> has the correct mileage, but is not a topographic map.

          ### Edit: That part might also be rephrased. Maybe stating that when
          you've seen disagreements by signs, based on your topo maps you have
          found the book's mileage to be correct, or something similar which
          lets the reader understand the basis for your judgement call (and
          brings your affirmative statement more in line with reporting your
          own experience).

          > It has wiggly lines
          > to indicate trails, and show the mileage between intersections. Do
          not
          > buy this book for the map. However, if, for some reason you lose the
          > map and want another one, it is available for $1.00 at most park
          > ranger stations.

          ### EDIT: US$ 1.00
          ### Edit: I assume these are "Smoky Mountain park ranger stations".
          ### Comment: Yes, I can be that nitpicky. I have a reputation to
          uphold.
          :-)

          <snip>
          > Each trail description has seven sections: Length, Highlights,
          > Cautions, Map Key, Use, and Trailhead, and Narrative.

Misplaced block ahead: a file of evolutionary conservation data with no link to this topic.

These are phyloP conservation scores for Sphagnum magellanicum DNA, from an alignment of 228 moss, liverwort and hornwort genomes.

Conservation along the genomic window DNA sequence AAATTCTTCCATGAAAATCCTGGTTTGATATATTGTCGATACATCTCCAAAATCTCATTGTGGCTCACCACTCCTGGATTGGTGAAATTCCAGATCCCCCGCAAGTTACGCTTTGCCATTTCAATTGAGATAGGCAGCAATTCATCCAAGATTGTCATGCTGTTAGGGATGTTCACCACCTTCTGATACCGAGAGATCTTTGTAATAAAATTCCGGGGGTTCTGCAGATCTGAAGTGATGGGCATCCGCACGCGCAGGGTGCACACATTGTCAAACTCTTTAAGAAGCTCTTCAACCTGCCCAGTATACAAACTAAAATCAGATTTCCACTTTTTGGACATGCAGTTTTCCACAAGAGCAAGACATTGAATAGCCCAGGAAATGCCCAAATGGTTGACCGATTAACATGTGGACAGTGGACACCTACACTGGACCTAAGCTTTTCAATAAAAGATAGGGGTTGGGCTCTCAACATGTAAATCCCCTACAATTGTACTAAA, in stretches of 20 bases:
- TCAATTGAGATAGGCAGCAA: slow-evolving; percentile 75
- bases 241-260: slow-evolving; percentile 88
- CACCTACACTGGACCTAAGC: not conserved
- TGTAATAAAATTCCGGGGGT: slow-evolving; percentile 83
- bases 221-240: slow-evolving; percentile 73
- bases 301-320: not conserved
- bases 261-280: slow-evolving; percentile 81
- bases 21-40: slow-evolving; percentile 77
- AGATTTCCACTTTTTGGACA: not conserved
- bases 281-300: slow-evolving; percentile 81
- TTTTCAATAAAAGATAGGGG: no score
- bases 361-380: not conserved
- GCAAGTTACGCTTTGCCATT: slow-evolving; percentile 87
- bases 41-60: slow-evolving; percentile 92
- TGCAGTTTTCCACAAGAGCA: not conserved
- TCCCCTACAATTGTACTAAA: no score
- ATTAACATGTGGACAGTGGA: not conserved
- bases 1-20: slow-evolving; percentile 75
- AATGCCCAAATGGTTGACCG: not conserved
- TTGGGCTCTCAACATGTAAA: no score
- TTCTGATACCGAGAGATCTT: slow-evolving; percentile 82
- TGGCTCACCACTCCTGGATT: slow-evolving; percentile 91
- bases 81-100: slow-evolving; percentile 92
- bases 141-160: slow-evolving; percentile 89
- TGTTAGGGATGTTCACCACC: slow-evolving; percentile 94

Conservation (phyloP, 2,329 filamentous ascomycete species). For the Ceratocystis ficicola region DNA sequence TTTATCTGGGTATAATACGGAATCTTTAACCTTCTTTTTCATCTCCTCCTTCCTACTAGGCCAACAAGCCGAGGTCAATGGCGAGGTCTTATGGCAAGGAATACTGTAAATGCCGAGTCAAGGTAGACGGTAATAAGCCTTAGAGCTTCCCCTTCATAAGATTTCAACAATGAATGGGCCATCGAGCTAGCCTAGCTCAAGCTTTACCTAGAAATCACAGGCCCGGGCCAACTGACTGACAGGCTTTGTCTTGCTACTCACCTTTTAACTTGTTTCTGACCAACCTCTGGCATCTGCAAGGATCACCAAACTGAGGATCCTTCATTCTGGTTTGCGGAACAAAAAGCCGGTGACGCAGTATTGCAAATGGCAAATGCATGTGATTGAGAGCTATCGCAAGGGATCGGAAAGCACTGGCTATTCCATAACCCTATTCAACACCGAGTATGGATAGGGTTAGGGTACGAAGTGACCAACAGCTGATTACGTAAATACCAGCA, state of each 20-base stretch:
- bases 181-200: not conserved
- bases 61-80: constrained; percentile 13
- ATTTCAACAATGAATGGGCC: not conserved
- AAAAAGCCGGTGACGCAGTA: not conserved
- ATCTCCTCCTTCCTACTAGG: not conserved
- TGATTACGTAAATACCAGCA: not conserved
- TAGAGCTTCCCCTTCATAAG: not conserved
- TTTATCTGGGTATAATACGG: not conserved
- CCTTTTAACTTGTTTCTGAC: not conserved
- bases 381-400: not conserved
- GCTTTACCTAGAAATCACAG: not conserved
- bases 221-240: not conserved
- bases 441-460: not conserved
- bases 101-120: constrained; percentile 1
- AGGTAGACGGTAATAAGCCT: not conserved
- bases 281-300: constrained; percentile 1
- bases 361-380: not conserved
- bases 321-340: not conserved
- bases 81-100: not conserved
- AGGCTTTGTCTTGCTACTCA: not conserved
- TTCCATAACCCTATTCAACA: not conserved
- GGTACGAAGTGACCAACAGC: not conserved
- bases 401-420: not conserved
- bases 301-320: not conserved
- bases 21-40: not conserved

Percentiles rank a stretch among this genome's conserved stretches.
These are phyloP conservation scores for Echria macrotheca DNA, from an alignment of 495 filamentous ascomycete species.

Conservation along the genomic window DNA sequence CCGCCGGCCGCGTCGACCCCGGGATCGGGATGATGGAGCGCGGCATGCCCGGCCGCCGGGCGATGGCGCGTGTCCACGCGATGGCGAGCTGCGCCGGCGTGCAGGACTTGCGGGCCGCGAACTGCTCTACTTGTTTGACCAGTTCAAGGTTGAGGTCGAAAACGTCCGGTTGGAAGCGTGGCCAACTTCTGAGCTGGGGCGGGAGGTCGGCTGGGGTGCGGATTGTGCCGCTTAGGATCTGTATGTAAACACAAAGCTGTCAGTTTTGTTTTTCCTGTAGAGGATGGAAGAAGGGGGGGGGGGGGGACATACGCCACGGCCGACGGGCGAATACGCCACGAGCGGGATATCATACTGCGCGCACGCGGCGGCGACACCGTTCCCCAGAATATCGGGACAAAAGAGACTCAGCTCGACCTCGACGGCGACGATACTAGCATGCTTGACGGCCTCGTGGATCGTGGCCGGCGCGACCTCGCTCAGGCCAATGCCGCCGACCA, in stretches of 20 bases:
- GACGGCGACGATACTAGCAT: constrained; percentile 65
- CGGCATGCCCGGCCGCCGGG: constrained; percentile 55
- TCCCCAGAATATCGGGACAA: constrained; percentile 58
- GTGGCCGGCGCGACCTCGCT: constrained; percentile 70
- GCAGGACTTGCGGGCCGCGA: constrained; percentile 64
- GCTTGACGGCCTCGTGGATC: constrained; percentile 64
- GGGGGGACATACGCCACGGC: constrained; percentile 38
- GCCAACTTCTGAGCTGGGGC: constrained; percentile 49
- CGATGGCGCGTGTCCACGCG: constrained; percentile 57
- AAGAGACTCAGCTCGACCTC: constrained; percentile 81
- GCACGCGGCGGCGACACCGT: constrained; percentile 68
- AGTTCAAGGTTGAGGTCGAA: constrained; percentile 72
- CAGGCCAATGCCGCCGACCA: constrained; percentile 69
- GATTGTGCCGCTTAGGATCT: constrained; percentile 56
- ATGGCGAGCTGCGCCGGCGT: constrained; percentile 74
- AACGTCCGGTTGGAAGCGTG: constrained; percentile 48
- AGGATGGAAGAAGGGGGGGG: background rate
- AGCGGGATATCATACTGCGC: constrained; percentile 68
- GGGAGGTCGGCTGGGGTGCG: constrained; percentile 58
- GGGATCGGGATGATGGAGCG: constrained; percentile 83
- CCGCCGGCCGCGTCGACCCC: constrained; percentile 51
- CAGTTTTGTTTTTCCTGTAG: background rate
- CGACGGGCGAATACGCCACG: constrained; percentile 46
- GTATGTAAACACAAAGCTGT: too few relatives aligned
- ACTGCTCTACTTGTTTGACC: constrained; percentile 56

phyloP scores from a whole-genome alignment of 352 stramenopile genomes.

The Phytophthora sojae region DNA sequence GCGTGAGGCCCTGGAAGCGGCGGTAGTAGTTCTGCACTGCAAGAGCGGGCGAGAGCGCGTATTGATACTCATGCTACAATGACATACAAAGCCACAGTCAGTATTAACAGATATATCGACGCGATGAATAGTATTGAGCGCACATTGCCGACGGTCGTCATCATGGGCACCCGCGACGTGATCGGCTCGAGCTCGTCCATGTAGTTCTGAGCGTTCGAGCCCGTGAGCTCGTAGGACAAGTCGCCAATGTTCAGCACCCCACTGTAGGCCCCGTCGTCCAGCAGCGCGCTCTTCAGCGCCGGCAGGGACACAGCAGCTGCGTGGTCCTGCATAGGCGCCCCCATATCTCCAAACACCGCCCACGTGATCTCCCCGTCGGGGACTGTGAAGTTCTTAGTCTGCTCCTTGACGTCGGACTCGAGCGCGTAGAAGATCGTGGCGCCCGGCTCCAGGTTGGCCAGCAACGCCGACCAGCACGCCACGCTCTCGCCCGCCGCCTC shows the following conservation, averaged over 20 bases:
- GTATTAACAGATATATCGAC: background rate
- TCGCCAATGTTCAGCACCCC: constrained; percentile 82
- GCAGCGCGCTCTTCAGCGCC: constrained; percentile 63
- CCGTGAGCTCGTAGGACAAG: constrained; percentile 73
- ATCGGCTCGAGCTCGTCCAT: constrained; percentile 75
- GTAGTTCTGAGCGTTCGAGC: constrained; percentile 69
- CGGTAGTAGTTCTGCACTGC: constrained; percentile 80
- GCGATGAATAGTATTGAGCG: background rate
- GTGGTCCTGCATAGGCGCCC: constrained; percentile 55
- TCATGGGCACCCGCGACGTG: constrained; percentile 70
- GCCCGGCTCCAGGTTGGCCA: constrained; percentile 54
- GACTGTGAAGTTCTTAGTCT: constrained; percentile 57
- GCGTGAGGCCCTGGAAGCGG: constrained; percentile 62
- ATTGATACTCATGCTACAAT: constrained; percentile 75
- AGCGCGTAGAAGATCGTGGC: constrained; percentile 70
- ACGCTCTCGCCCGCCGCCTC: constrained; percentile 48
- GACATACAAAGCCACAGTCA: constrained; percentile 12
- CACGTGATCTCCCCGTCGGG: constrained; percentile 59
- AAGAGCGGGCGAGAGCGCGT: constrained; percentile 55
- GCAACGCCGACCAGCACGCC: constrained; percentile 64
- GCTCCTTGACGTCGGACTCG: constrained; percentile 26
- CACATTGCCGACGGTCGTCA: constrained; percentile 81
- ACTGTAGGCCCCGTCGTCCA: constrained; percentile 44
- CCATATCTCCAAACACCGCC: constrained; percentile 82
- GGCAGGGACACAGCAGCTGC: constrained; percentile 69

### Edit: I believe enumerations are supposed to use the word "and"
          only once, before the last item enumerated.

          <snip>
          > THINGS I LIKE
          > It is a great size and weight to throw in a backpack

          ### Comment: It weighs about as much as my cook kit. What exactly do
          you mean when you state that your pack is generally lightweight?
          :-P
          -----------------

          Elizabeth, I hope you take the slightly teasing comments above in the
          friendly spirit I assure you they are offered. Please repost with the
          word "REPOST" substituted for my "EDIT" in the subject line above.
          Please consider taking a picture of the book, or possibly a
          representative page - this would go some way to further improve the
          accessibility of your report. Which I've found quite accessible as
          written and you see that I haven't had much to edit, let alone EDIT.
          ;-)

          Kind regards,

          André
          OR Editor